Crafty projects for travel

One of my favorite things to do is knit. I love feeling the yarn, seeing the pattern come to life, and creating something for a loved one. With the Christmas knitted hatholidays right around the corner (how did that happen??) it’s time to get make some serious progress on my gifts! Luckily I’ve got plenty of plane time to spend on my projects. I’ve been strategic this year—knowing that I would do most of my knitting on trips meant they needed to be small enough to fit in my bag. Here is a list of what I’m working on.

Tutu. My niece loves to spin around and pretend to be a “ballernina” so I am making this delightful tutu from What to Knit When You’re Expecting. (No, there is no big news—it’s just a book full of great patterns for babies.) I love how soft and flouncy it’s turning out! Also since it’s a simple pattern it’s perfect for travel since I can start and stop without losing my place.

Sweater vest. I love sweater vests on little boys, so I’m making one for my nephew. The basic pattern is from What to Knit When You’re Expecting but I’m adding cables. Excited to see how it will turn out!

Baby blanket. While knitting is my first love, I also crochet on occasion. I am making a blanket for my newest baby nephew (only one week old today!) out of crocheted granny squares. The basic granny square crochets up pretty quickly, and they are so small they are ideal for travel. Of course, now it’s time to sew them all together so I’ll have to finish at home.

Elf hat. Another project for my new baby nephew! Pretty much nothing is cuter on babies than an elf hat. Hats are great for travel because they are small and knit up quickly. I’m making this one in a red and white stripe for the holidays, like the one I made for the Mini Warrior two years ago (pictured). (Beware if you’re using double pointed needles, as I was once told they’re not allowed during takeoff and landing.)

Lace scarf. I’m making this beautiful lace scarf in a metallic gold for my best friend. Leaf patterns are some of my favorites! It’s amazing to me that something so lovely can be created from simple yarn overs and knitting two together.

A few tips for knitting on a plane:

Know the rules. In the US knitting needles are allowed on planes, and other than the one time I was asked to put my needles away for landing I’ve never had a problem. However, in Mexico I was required to put them in my checked baggage, and I’ve heard the same of other countries.

Get the right tools. Obviously which needles you use is determined by the project, but if at all possible I prefer to use circular needles. Also, while I was told cutting medallions are not allowed, according to the TSA scissors are okay as long as they’re under four inches.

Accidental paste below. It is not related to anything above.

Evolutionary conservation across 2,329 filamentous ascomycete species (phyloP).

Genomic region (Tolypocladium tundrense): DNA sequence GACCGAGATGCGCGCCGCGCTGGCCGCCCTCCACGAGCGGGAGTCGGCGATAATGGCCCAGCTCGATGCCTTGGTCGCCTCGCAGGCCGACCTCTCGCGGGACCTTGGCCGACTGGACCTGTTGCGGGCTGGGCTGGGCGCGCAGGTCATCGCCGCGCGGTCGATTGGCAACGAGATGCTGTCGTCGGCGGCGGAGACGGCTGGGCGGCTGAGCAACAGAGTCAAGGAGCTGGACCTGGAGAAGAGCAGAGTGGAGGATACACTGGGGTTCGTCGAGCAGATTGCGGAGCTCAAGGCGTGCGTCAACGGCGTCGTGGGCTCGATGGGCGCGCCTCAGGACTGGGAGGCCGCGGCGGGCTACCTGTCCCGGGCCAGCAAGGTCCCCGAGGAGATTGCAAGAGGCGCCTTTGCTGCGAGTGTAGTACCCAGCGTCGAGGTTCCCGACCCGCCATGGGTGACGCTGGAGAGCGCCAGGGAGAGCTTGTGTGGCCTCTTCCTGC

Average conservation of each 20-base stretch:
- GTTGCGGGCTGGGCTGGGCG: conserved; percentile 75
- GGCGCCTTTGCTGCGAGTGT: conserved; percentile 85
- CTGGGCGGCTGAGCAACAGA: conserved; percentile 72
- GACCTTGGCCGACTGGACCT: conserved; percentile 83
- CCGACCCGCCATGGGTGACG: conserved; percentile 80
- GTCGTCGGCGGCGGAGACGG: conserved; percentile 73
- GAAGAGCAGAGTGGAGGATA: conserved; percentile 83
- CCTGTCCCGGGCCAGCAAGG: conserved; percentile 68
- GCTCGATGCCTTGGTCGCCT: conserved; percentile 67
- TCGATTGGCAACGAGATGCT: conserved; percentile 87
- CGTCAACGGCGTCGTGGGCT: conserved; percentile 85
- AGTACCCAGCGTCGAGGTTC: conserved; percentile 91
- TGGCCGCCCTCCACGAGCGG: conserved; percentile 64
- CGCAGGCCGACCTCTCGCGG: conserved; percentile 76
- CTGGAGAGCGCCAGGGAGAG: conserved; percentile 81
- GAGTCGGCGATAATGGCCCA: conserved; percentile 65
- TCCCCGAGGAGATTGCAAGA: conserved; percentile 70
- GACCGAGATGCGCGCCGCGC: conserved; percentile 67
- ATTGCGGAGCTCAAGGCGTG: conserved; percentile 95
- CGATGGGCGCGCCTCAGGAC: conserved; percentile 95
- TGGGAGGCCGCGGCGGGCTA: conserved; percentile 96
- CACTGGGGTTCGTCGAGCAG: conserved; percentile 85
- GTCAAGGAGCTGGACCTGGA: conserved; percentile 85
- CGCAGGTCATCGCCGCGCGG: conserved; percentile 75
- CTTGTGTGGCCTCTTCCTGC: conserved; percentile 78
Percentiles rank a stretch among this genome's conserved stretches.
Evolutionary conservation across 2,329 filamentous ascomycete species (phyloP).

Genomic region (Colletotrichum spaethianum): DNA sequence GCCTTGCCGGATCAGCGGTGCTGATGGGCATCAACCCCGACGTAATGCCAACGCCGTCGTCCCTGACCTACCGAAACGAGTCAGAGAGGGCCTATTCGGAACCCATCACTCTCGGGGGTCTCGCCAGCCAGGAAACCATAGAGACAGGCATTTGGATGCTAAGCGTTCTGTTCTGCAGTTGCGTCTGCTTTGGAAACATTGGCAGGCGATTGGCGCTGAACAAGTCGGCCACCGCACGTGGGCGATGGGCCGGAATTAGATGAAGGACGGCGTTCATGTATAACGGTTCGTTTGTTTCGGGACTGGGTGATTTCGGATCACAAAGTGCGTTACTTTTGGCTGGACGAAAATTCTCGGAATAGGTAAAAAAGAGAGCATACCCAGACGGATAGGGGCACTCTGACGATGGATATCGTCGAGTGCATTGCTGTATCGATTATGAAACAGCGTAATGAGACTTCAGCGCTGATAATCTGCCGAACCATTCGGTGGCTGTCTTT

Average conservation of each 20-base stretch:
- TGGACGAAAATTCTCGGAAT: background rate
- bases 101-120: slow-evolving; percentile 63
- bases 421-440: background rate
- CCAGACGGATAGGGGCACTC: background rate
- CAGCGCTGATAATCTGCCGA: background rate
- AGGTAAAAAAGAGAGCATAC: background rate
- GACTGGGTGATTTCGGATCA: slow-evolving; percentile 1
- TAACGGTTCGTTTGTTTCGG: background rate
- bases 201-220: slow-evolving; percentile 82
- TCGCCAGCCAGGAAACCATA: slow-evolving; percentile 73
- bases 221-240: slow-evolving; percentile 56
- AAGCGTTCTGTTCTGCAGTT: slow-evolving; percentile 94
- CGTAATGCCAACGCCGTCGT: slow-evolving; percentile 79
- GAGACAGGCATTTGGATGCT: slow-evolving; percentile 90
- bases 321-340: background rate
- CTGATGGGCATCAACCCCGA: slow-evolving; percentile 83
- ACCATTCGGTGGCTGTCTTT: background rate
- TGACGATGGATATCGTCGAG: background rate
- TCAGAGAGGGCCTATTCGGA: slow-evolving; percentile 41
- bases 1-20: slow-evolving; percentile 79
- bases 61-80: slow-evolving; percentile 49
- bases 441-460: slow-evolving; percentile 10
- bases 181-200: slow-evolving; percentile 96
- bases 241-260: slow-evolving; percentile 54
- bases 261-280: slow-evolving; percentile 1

Prop your patterns. If you have a paper pattern, I’ve had great success with hanging it from the tray table latch. When my pattern is on my phone I take a screenshot and then change my homescreen to be the pattern. That way whenever I need a quick look I don’t have to unlock my phone.

Bonus: In the past I’ve used my tray table to wind yarn. Much easier than convincing my husband to hold it!

Readers, anyone else like to craft on planes? What projects are you working on for the holidays?

Be sure to check out my page with products I recommend for travel!

1 shop 1

Be sure to also check out my page on the best carry-on luggage brands!


Have a travel question or suggestion? Send it to RW

Follow Road Warriorette on TwitterFacebook, and Pinterest!

This post may include affiliate links. Thanks for your support!


  1. I’ve been knitting and crocheting on the planes since 2003. A blanket is a good project, so is a scarf, mittens and knit toys 🙂

  2. And wasn’t it great when lots of the airlines changed their thinking on knitting needles! One of the first thing I check now is whether or not it’s worth my while putting knitting into my carry on bag lol And you do have to look at those regulations carefully – Air Canada stated plastic needles only last time I looked.

    I do remember many years ago sewing wasn’t allowed either – annoyng when you wanted to do small cross stitich items to while the time away on a long flight. Small sewing needles are now allowed but much to my annoyance still not the scissors (no matter how small) – so I just cut my threads to a manageable length as I’m putting the project together. I found that one out to my loss here at Tullamarine (Melbourne) just this past September; I’d forgotten to put them into my checked case and they were confiscated. “Sharp object Madaam. You should know better” Luckily they were cheap tiny little folding ones and not good embroidery ones – and thankfully there was another pair in the case.

    Most of my knitting is charity knitting for children so goes on year round. Nothing special on the needles at the moment.

  3. I always bring a knitting project on domestic (US) flights – usually something small on circular needles. Before I leave home, I also download NYTimes crossword puzzles onto my ipad (no need for wifi when you are working on them.)

  4. Sadly I am a scrapbooker and while I have created a travel set to take with me and have managed to include scissors it is not a craft that can be done on an airplane. I have pulled it out in hotel rooms to pass the evening times and enjoy seeing how many coasters napkins and takeout menus I can use as pieces to document my travels for work. The hardest part is including actual pictures. I have been up loading pictures to my Costco app and ordering them for pick up when I get home. I am surprised how much I miss it when my supplies get pushed out of my luggage for other work related items.

Leave a Reply

Your email address will not be published. Required fields are marked *

This site uses Akismet to reduce spam. Learn how your comment data is processed.